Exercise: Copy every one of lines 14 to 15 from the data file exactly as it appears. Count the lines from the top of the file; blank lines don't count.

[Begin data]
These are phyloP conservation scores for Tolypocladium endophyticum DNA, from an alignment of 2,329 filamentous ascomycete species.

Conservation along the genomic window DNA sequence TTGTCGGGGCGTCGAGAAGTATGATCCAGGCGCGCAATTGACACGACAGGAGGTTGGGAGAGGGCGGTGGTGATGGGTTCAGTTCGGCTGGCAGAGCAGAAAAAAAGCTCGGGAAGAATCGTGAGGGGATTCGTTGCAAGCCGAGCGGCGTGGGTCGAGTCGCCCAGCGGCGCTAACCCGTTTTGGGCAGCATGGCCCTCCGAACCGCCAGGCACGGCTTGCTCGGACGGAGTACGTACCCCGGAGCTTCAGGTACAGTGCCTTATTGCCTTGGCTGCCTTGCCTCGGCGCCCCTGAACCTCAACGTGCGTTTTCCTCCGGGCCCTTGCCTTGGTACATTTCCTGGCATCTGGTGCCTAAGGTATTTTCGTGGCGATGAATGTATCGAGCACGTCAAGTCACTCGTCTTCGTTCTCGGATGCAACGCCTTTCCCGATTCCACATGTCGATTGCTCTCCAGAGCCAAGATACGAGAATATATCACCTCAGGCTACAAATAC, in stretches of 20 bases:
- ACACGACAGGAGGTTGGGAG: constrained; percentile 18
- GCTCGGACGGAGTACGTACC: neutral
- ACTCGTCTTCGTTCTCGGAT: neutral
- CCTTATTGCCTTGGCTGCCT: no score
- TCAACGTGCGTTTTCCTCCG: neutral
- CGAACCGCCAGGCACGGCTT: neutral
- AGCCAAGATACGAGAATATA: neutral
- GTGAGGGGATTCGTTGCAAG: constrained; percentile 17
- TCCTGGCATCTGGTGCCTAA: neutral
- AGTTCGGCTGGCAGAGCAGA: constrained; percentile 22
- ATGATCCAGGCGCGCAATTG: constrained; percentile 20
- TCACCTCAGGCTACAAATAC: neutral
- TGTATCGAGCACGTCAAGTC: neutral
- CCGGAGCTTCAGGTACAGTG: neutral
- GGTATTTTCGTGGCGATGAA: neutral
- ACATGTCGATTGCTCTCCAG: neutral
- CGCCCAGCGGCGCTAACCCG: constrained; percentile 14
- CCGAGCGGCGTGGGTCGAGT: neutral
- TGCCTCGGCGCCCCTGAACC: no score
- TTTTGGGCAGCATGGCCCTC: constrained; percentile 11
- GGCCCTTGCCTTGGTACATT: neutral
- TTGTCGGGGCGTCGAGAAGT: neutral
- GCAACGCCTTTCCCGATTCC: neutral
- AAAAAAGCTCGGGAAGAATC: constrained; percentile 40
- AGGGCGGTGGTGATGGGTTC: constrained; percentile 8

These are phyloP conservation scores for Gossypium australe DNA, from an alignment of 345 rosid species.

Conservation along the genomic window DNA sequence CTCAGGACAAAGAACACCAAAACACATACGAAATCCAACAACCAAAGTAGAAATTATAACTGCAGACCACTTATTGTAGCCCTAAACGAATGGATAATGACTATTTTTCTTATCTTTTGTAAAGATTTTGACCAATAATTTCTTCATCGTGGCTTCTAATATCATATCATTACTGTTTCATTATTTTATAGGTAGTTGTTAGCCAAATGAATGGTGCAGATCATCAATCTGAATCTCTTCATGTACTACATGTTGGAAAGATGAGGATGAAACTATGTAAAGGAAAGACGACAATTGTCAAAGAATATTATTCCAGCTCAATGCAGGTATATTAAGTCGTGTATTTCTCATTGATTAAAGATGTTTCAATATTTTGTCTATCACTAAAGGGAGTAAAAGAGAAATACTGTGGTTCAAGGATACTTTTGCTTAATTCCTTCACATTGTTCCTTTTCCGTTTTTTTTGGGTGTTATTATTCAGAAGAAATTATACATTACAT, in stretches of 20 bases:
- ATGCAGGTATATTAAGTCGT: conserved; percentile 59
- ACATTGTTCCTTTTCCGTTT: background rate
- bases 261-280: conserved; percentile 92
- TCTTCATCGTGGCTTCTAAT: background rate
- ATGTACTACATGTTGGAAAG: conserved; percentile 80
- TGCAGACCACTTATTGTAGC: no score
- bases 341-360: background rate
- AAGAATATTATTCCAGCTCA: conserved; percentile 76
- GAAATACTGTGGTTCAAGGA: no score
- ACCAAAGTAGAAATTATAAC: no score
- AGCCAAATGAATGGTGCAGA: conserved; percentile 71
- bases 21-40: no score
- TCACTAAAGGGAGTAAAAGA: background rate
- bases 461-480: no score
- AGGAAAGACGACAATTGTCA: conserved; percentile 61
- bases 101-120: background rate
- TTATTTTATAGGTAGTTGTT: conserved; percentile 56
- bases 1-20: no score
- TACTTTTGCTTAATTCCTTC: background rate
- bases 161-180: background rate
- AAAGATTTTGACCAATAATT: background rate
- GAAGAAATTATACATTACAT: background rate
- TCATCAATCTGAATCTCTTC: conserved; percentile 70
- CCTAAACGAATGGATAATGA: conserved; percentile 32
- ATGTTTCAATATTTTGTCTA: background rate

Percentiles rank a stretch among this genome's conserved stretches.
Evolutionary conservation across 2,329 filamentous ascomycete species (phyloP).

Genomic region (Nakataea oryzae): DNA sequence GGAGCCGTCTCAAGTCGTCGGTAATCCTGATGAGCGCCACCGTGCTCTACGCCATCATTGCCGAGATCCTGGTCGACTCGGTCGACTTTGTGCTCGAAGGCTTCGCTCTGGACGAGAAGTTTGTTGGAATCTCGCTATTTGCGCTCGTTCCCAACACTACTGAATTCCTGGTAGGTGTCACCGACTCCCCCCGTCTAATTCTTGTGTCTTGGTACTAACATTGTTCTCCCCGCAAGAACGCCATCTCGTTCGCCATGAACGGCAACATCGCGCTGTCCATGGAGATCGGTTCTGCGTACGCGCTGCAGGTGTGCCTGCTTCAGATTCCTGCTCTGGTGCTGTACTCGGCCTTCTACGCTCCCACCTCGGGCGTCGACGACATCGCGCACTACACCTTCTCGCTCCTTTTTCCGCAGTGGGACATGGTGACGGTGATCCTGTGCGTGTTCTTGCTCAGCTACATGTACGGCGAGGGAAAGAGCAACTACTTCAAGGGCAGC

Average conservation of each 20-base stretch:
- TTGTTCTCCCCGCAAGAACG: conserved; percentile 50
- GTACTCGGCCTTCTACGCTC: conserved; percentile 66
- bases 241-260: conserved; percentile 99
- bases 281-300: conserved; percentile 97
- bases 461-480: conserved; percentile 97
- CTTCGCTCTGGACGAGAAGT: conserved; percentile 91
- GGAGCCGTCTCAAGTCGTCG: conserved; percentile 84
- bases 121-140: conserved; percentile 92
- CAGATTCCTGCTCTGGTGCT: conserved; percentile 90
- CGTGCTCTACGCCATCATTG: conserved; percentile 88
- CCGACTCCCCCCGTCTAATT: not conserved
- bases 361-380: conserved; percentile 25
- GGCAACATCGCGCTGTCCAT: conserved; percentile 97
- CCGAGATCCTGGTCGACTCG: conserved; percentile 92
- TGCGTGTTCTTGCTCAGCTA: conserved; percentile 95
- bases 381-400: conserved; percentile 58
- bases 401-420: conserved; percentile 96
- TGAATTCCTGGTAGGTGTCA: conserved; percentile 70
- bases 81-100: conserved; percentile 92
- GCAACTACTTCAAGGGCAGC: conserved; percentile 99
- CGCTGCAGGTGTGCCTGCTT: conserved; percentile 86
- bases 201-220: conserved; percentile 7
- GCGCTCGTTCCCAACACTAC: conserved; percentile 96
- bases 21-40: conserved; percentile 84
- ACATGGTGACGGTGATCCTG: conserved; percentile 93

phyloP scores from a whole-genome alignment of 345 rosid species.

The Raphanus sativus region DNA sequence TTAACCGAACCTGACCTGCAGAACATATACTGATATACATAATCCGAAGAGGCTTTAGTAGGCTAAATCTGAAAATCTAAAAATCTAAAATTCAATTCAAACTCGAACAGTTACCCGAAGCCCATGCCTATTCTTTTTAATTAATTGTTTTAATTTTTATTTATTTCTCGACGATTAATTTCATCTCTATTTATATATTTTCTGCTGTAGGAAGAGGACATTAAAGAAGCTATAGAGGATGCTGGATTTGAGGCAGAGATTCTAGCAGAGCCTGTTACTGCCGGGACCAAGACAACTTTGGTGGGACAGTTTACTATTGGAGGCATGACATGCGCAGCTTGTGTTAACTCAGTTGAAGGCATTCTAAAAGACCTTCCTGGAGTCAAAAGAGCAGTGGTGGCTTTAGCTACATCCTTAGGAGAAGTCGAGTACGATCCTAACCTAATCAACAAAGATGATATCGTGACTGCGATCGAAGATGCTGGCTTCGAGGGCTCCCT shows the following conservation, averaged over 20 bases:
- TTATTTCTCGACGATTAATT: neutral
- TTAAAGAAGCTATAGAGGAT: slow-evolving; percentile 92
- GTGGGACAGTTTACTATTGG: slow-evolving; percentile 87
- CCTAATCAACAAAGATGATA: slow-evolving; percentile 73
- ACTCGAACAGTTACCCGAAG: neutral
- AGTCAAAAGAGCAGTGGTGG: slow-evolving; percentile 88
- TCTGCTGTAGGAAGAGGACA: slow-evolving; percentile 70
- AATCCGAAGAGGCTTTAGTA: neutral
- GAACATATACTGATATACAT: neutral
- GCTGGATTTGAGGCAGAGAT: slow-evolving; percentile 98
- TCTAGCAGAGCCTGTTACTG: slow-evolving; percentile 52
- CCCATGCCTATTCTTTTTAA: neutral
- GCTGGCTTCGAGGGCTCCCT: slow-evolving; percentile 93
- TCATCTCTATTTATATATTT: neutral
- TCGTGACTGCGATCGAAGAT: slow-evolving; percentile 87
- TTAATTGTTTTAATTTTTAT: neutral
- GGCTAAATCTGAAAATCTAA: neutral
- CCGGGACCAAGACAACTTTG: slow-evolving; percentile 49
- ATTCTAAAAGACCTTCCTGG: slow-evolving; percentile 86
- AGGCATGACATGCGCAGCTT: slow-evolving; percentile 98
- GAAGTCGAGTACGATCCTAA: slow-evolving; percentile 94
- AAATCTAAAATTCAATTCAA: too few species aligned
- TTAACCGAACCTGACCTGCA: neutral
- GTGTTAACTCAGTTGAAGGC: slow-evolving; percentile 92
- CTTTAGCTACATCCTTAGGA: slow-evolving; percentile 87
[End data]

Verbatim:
- TCACCTCAGGCTACAAATAC: neutral
- TGTATCGAGCACGTCAAGTC: neutral